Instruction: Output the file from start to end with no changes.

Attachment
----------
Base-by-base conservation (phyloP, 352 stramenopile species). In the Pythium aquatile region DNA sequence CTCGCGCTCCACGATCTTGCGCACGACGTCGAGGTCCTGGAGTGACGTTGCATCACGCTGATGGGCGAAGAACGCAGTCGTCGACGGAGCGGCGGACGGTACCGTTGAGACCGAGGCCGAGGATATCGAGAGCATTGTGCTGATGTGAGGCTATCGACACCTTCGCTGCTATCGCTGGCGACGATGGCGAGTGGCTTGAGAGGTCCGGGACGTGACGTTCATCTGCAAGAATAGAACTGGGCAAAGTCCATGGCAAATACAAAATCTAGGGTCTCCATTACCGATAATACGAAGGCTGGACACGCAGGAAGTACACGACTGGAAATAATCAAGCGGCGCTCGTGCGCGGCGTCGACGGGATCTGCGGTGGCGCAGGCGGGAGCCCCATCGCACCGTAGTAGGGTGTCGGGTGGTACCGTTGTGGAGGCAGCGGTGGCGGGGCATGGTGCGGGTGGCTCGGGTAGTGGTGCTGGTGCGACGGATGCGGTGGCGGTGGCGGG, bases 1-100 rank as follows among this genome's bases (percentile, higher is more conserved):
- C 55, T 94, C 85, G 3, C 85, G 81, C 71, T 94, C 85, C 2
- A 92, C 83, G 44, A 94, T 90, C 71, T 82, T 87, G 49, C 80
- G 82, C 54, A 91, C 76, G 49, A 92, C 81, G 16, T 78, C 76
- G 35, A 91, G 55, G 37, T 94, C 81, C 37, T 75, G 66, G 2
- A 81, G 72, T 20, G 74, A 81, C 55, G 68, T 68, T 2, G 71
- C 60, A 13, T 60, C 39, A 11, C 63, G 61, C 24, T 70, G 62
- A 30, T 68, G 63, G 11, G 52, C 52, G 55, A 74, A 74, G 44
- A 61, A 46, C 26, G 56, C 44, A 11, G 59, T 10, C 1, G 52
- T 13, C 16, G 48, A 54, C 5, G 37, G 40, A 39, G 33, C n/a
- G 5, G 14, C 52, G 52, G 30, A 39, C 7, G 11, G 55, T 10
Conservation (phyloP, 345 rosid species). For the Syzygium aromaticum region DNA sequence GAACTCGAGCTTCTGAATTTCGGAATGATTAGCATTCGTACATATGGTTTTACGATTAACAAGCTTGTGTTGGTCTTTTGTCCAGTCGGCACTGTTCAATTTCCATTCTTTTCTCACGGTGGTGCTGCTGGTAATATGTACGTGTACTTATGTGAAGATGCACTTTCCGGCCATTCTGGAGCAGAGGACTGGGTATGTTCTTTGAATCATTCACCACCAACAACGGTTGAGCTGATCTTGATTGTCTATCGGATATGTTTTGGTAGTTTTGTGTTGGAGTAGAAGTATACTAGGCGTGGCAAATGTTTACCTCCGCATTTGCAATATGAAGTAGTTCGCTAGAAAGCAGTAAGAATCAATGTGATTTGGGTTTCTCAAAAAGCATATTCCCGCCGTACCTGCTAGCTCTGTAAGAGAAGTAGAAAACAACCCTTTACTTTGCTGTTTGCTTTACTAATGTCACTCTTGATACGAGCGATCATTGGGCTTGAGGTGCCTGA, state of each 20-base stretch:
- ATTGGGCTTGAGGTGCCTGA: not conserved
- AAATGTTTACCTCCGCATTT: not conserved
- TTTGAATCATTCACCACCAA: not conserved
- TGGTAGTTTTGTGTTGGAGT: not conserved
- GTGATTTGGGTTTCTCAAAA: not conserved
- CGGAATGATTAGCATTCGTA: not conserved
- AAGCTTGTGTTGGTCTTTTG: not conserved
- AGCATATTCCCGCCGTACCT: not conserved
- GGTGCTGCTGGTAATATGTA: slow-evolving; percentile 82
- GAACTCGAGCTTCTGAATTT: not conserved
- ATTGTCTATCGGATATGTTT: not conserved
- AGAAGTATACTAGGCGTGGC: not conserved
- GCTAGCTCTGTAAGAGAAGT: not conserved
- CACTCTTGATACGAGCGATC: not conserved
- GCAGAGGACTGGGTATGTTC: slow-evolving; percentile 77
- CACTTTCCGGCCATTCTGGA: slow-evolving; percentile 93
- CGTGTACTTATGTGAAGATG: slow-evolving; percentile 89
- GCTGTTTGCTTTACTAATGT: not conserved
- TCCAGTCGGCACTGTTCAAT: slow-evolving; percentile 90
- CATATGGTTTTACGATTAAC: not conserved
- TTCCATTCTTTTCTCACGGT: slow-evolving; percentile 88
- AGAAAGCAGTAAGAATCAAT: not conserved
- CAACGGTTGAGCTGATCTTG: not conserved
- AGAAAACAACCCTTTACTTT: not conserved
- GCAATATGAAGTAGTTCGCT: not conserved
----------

Base-by-base conservation (phyloP, 352 stramenopile species). In the Pythium aquatile region DNA sequence CTCGCGCTCCACGATCTTGCGCACGACGTCGAGGTCCTGGAGTGACGTTGCATCACGCTGATGGGCGAAGAACGCAGTCGTCGACGGAGCGGCGGACGGTACCGTTGAGACCGAGGCCGAGGATATCGAGAGCATTGTGCTGATGTGAGGCTATCGACACCTTCGCTGCTATCGCTGGCGACGATGGCGAGTGGCTTGAGAGGTCCGGGACGTGACGTTCATCTGCAAGAATAGAACTGGGCAAAGTCCATGGCAAATACAAAATCTAGGGTCTCCATTACCGATAATACGAAGGCTGGACACGCAGGAAGTACACGACTGGAAATAATCAAGCGGCGCTCGTGCGCGGCGTCGACGGGATCTGCGGTGGCGCAGGCGGGAGCCCCATCGCACCGTAGTAGGGTGTCGGGTGGTACCGTTGTGGAGGCAGCGGTGGCGGGGCATGGTGCGGGTGGCTCGGGTAGTGGTGCTGGTGCGACGGATGCGGTGGCGGTGGCGGG, bases 1-100 rank as follows among this genome's bases (percentile, higher is more conserved):
- C 55, T 94, C 85, G 3, C 85, G 81, C 71, T 94, C 85, C 2
- A 92, C 83, G 44, A 94, T 90, C 71, T 82, T 87, G 49, C 80
- G 82, C 54, A 91, C 76, G 49, A 92, C 81, G 16, T 78, C 76
- G 35, A 91, G 55, G 37, T 94, C 81, C 37, T 75, G 66, G 2
- A 81, G 72, T 20, G 74, A 81, C 55, G 68, T 68, T 2, G 71
- C 60, A 13, T 60, C 39, A 11, C 63, G 61, C 24, T 70, G 62
- A 30, T 68, G 63, G 11, G 52, C 52, G 55, A 74, A 74, G 44
- A 61, A 46, C 26, G 56, C 44, A 11, G 59, T 10, C 1, G 52
- T 13, C 16, G 48, A 54, C 5, G 37, G 40, A 39, G 33, C n/a
- G 5, G 14, C 52, G 52, G 30, A 39, C 7, G 11, G 55, T 10
Conservation (phyloP, 345 rosid species). For the Syzygium aromaticum region DNA sequence GAACTCGAGCTTCTGAATTTCGGAATGATTAGCATTCGTACATATGGTTTTACGATTAACAAGCTTGTGTTGGTCTTTTGTCCAGTCGGCACTGTTCAATTTCCATTCTTTTCTCACGGTGGTGCTGCTGGTAATATGTACGTGTACTTATGTGAAGATGCACTTTCCGGCCATTCTGGAGCAGAGGACTGGGTATGTTCTTTGAATCATTCACCACCAACAACGGTTGAGCTGATCTTGATTGTCTATCGGATATGTTTTGGTAGTTTTGTGTTGGAGTAGAAGTATACTAGGCGTGGCAAATGTTTACCTCCGCATTTGCAATATGAAGTAGTTCGCTAGAAAGCAGTAAGAATCAATGTGATTTGGGTTTCTCAAAAAGCATATTCCCGCCGTACCTGCTAGCTCTGTAAGAGAAGTAGAAAACAACCCTTTACTTTGCTGTTTGCTTTACTAATGTCACTCTTGATACGAGCGATCATTGGGCTTGAGGTGCCTGA, state of each 20-base stretch:
- ATTGGGCTTGAGGTGCCTGA: not conserved
- AAATGTTTACCTCCGCATTT: not conserved
- TTTGAATCATTCACCACCAA: not conserved
- TGGTAGTTTTGTGTTGGAGT: not conserved
- GTGATTTGGGTTTCTCAAAA: not conserved
- CGGAATGATTAGCATTCGTA: not conserved
- AAGCTTGTGTTGGTCTTTTG: not conserved
- AGCATATTCCCGCCGTACCT: not conserved
- GGTGCTGCTGGTAATATGTA: slow-evolving; percentile 82
- GAACTCGAGCTTCTGAATTT: not conserved
- ATTGTCTATCGGATATGTTT: not conserved
- AGAAGTATACTAGGCGTGGC: not conserved
- GCTAGCTCTGTAAGAGAAGT: not conserved
- CACTCTTGATACGAGCGATC: not conserved
- GCAGAGGACTGGGTATGTTC: slow-evolving; percentile 77
- CACTTTCCGGCCATTCTGGA: slow-evolving; percentile 93
- CGTGTACTTATGTGAAGATG: slow-evolving; percentile 89
- GCTGTTTGCTTTACTAATGT: not conserved
- TCCAGTCGGCACTGTTCAAT: slow-evolving; percentile 90
- CATATGGTTTTACGATTAAC: not conserved
- TTCCATTCTTTTCTCACGGT: slow-evolving; percentile 88
- AGAAAGCAGTAAGAATCAAT: not conserved
- CAACGGTTGAGCTGATCTTG: not conserved
- AGAAAACAACCCTTTACTTT: not conserved
- GCAATATGAAGTAGTTCGCT: not conserved